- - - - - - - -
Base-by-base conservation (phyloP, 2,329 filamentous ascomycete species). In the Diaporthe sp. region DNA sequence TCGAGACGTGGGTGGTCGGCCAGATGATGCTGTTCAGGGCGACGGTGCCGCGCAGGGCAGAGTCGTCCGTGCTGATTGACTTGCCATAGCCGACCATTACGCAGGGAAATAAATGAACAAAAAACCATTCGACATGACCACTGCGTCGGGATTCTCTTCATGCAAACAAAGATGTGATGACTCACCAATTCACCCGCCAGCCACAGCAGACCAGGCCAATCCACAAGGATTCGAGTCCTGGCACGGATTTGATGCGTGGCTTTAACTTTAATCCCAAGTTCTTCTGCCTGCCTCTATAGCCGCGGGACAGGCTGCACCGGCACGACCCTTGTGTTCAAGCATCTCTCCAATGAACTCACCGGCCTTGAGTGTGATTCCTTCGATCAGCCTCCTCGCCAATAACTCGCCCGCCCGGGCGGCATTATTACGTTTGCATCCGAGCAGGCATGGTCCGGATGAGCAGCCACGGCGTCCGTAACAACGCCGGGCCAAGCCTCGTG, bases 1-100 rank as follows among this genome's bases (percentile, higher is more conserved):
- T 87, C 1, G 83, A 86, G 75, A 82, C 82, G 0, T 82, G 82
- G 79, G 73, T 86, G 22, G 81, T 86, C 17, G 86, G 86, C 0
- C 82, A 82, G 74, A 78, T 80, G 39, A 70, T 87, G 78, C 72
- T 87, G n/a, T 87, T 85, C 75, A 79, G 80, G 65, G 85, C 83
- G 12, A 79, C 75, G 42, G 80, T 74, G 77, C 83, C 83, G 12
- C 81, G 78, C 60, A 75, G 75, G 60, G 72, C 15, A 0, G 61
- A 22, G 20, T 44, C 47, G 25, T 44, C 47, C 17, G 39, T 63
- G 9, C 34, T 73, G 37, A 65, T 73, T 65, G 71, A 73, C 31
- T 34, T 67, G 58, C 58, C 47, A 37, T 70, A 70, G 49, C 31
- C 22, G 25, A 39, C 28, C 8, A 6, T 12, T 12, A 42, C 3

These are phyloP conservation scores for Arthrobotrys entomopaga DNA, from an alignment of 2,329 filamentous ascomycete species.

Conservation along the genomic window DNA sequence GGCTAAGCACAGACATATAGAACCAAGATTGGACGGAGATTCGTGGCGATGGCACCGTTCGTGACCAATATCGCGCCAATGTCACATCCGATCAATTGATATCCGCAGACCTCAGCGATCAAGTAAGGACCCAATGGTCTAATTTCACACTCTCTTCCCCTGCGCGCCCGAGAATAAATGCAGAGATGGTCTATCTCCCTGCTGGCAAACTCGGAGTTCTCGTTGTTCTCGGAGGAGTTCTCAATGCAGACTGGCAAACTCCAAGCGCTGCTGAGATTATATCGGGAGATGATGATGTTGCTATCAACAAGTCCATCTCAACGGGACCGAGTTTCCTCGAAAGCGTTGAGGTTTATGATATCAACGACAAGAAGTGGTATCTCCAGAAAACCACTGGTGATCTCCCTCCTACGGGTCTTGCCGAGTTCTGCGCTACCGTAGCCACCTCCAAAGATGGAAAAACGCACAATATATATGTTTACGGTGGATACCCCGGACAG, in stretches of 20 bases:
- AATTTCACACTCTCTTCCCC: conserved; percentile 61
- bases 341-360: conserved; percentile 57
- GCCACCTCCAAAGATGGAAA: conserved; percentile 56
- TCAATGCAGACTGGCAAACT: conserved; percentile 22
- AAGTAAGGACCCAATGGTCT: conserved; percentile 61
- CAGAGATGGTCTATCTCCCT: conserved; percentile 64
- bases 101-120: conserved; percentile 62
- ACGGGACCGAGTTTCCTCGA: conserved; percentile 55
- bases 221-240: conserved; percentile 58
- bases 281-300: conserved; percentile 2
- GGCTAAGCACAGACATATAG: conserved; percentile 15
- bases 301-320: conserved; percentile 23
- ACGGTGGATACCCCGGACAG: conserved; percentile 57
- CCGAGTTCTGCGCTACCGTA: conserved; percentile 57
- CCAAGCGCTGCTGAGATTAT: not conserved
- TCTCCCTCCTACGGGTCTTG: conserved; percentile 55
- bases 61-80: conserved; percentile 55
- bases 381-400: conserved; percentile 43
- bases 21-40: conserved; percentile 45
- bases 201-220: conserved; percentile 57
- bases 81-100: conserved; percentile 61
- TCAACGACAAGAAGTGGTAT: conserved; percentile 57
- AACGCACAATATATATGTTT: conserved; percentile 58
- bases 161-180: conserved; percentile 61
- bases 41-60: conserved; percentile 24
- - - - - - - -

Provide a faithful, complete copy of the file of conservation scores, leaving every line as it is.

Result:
Base-by-base conservation (phyloP, 2,329 filamentous ascomycete species). In the Diaporthe sp. region DNA sequence TCGAGACGTGGGTGGTCGGCCAGATGATGCTGTTCAGGGCGACGGTGCCGCGCAGGGCAGAGTCGTCCGTGCTGATTGACTTGCCATAGCCGACCATTACGCAGGGAAATAAATGAACAAAAAACCATTCGACATGACCACTGCGTCGGGATTCTCTTCATGCAAACAAAGATGTGATGACTCACCAATTCACCCGCCAGCCACAGCAGACCAGGCCAATCCACAAGGATTCGAGTCCTGGCACGGATTTGATGCGTGGCTTTAACTTTAATCCCAAGTTCTTCTGCCTGCCTCTATAGCCGCGGGACAGGCTGCACCGGCACGACCCTTGTGTTCAAGCATCTCTCCAATGAACTCACCGGCCTTGAGTGTGATTCCTTCGATCAGCCTCCTCGCCAATAACTCGCCCGCCCGGGCGGCATTATTACGTTTGCATCCGAGCAGGCATGGTCCGGATGAGCAGCCACGGCGTCCGTAACAACGCCGGGCCAAGCCTCGTG, bases 1-100 rank as follows among this genome's bases (percentile, higher is more conserved):
- T 87, C 1, G 83, A 86, G 75, A 82, C 82, G 0, T 82, G 82
- G 79, G 73, T 86, G 22, G 81, T 86, C 17, G 86, G 86, C 0
- C 82, A 82, G 74, A 78, T 80, G 39, A 70, T 87, G 78, C 72
- T 87, G n/a, T 87, T 85, C 75, A 79, G 80, G 65, G 85, C 83
- G 12, A 79, C 75, G 42, G 80, T 74, G 77, C 83, C 83, G 12
- C 81, G 78, C 60, A 75, G 75, G 60, G 72, C 15, A 0, G 61
- A 22, G 20, T 44, C 47, G 25, T 44, C 47, C 17, G 39, T 63
- G 9, C 34, T 73, G 37, A 65, T 73, T 65, G 71, A 73, C 31
- T 34, T 67, G 58, C 58, C 47, A 37, T 70, A 70, G 49, C 31
- C 22, G 25, A 39, C 28, C 8, A 6, T 12, T 12, A 42, C 3

These are phyloP conservation scores for Arthrobotrys entomopaga DNA, from an alignment of 2,329 filamentous ascomycete species.

Conservation along the genomic window DNA sequence GGCTAAGCACAGACATATAGAACCAAGATTGGACGGAGATTCGTGGCGATGGCACCGTTCGTGACCAATATCGCGCCAATGTCACATCCGATCAATTGATATCCGCAGACCTCAGCGATCAAGTAAGGACCCAATGGTCTAATTTCACACTCTCTTCCCCTGCGCGCCCGAGAATAAATGCAGAGATGGTCTATCTCCCTGCTGGCAAACTCGGAGTTCTCGTTGTTCTCGGAGGAGTTCTCAATGCAGACTGGCAAACTCCAAGCGCTGCTGAGATTATATCGGGAGATGATGATGTTGCTATCAACAAGTCCATCTCAACGGGACCGAGTTTCCTCGAAAGCGTTGAGGTTTATGATATCAACGACAAGAAGTGGTATCTCCAGAAAACCACTGGTGATCTCCCTCCTACGGGTCTTGCCGAGTTCTGCGCTACCGTAGCCACCTCCAAAGATGGAAAAACGCACAATATATATGTTTACGGTGGATACCCCGGACAG, in stretches of 20 bases:
- AATTTCACACTCTCTTCCCC: conserved; percentile 61
- bases 341-360: conserved; percentile 57
- GCCACCTCCAAAGATGGAAA: conserved; percentile 56
- TCAATGCAGACTGGCAAACT: conserved; percentile 22
- AAGTAAGGACCCAATGGTCT: conserved; percentile 61
- CAGAGATGGTCTATCTCCCT: conserved; percentile 64
- bases 101-120: conserved; percentile 62
- ACGGGACCGAGTTTCCTCGA: conserved; percentile 55
- bases 221-240: conserved; percentile 58
- bases 281-300: conserved; percentile 2
- GGCTAAGCACAGACATATAG: conserved; percentile 15
- bases 301-320: conserved; percentile 23
- ACGGTGGATACCCCGGACAG: conserved; percentile 57
- CCGAGTTCTGCGCTACCGTA: conserved; percentile 57
- CCAAGCGCTGCTGAGATTAT: not conserved
- TCTCCCTCCTACGGGTCTTG: conserved; percentile 55
- bases 61-80: conserved; percentile 55
- bases 381-400: conserved; percentile 43
- bases 21-40: conserved; percentile 45
- bases 201-220: conserved; percentile 57
- bases 81-100: conserved; percentile 61
- TCAACGACAAGAAGTGGTAT: conserved; percentile 57
- AACGCACAATATATATGTTT: conserved; percentile 58
- bases 161-180: conserved; percentile 61
- bases 41-60: conserved; percentile 24